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Crescent Real Estate simplifies strategy

Returning in 1999 after a two-year hiatus from day-to-day management of Crescent Real Estate Equities Co., CEO John Goff found the company floundering and without a focus. Almost immediately, Goff and his management team developed a plan to resurrect the company. The main agenda was to concentrate on office properties and to begin exiting the under-performing businesses.

The game plan appears to be working. The company beat Wall Street expectations as it posted second-quarter funds from operations (FFO) of $.66 per share for a total of $81.4 million, which equates to a 4.8% increase over the prior year. Leading the second-quarter charge for the Fort Worth, Texas-based office and resort REIT was the office sector, which posted same-store, net operating income (NOI) growth of 7.6%.

“They [management] have done a tremendous job of meeting much of the strategy he outlined,” said David Loeb, managing director and senior analyst for Arlington, Va.-based Friedman, Billings, Ramsey & Co. “They [Crescent] continue to rationalize and monetize various investments that are outside their core businesses.”

Mapping out a strategy

Goff's vision of Crescent was a streamlined one. “The plan was to really turn the company around by cleaning up the balance sheet, selling off a lot of assets that weren't carrying their weight.” As Crescent began simplifying its structure, it was able to use cash from the sale proceeds of non-core assets such as Charter Behavioral, a group of psychiatric hospitals located across the United States, to pay down debt and make investments.

“First, we bought back [roughly $300 million] of our [Crescent] stock, because we thought the stock was really cheap,” Goff said. “The second thing we're doing is strengthening the balance sheet with that capital. In doing so, we're able to recycle capital back into markets and assets that we think offer substantial growth.”

The decision to buy and sell assets was part of the strategic plan. “We like to have a dominant position in the markets where we operate,” Goff said. “A lot of the assets that we've sold off were in markets where we neither had a dominant position, nor did we feel we could get one.”

Crescent's asset buying strategy is to purchase Class-A office assets in markets with fewer barriers to entry such as Houston, Dallas, Austin, Texas and Denver. About 70% of the company's assets are office properties. Within the next year, Goff wants to increase this number to 80%. Crescent both owns and manages the office facilities.

Another chunk of Crescent's assets, 16%, is invested in the resort and residential development sector. The company owns resorts with partners who developed the properties. In this sector, Goff describes Crescent's position as capital facilitators. The partners in the resort brands manage the daily operations of the resort properties. Crescent also has investments in residential development companies and business-class hotels.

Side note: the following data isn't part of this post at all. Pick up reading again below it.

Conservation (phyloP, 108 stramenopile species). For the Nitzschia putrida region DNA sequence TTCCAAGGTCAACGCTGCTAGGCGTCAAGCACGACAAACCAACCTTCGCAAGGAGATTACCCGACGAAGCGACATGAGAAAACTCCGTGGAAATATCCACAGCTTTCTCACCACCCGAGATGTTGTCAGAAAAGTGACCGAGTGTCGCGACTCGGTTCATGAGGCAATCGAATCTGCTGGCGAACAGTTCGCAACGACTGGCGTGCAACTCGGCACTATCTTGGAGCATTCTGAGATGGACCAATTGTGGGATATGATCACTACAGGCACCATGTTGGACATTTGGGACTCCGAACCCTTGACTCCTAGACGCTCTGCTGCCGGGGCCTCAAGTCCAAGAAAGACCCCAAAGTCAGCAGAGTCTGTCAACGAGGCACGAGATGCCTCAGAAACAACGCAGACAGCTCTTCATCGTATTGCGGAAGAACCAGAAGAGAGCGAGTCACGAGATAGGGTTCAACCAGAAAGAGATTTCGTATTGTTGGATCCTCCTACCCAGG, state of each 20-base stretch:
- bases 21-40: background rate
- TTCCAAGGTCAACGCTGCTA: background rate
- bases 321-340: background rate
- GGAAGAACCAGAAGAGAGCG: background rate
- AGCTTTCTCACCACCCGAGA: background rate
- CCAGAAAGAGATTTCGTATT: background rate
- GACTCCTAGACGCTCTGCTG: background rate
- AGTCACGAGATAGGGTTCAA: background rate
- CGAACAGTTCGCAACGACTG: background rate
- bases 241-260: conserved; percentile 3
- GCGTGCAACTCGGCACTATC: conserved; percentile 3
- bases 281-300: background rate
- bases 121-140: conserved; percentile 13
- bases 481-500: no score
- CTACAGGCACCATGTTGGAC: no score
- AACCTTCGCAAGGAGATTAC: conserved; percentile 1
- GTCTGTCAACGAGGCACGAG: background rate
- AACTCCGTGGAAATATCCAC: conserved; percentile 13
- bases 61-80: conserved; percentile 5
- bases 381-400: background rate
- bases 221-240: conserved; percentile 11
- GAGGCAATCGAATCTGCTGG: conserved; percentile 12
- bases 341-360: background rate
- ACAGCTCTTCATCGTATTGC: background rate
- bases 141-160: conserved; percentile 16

Back to basics

This year the company is continuing its mission to simplify the business. In May, Crescent finalized $970 million of debt refinancing arrangements, which returned the company to the status of an unsecured borrower.

Then, in June, the REIT Modernization Act paved the way for Crescent to enter into a $78.4 million agreement to purchase its spin-off company, Crescent Operating Co., which manages resort, hotel and residential lease holdings. The deal is expected to close in the fall.

To further strengthen its position, Crescent has entered into two joint ventures in the office sector. “We created two strategic joint-venture alliances in the office sector, both of which have furthered our efforts in generating capital organically for future opportunities,” Goff said.

In June, Crescent entered into a joint venture with a pension fund advised by JPMorgan Fleming Asset Management. This venture gave JPMorgan Fleming a 75% equity interest in 5 Houston Center, Crescent's Houston office development project. Crescent holds the remaining 25% equity interest, and the company will manage the building upon its completion in 2002.

In July, Crescent announced a second joint venture with an affiliate of General Electric Pension Trust involving two of its existing office properties. GE Pension now owns an 80% interest in Four Westlake Park, a 560,000 sq. ft. office property in Houston and Bank One Tower, a 390,000 sq. ft. office property in Austin, Texas. Crescent realized proceeds of approximately $120 million with this venture.

Loeb, who just upgraded Crescent from a “market perform” to a “buy” rating, said that the company has made progress in focusing on what it determined were the core areas of its business. “Looking forward,” Loeb said, “I see a strengthening balance sheet, better dividend coverage, relatively strong earnings and growth prospects.”

Crescent at a glance

Crescent Real Estate Equities Co. is a Fort Worth, Texas-based REIT with 78 office properties located primarily in Texas and Colorado.

• NYSE symbol: CEI
• Price as of 8/2/01: $24.25
• 52-Week High: $25.24
• 52-Week Low: $19.50

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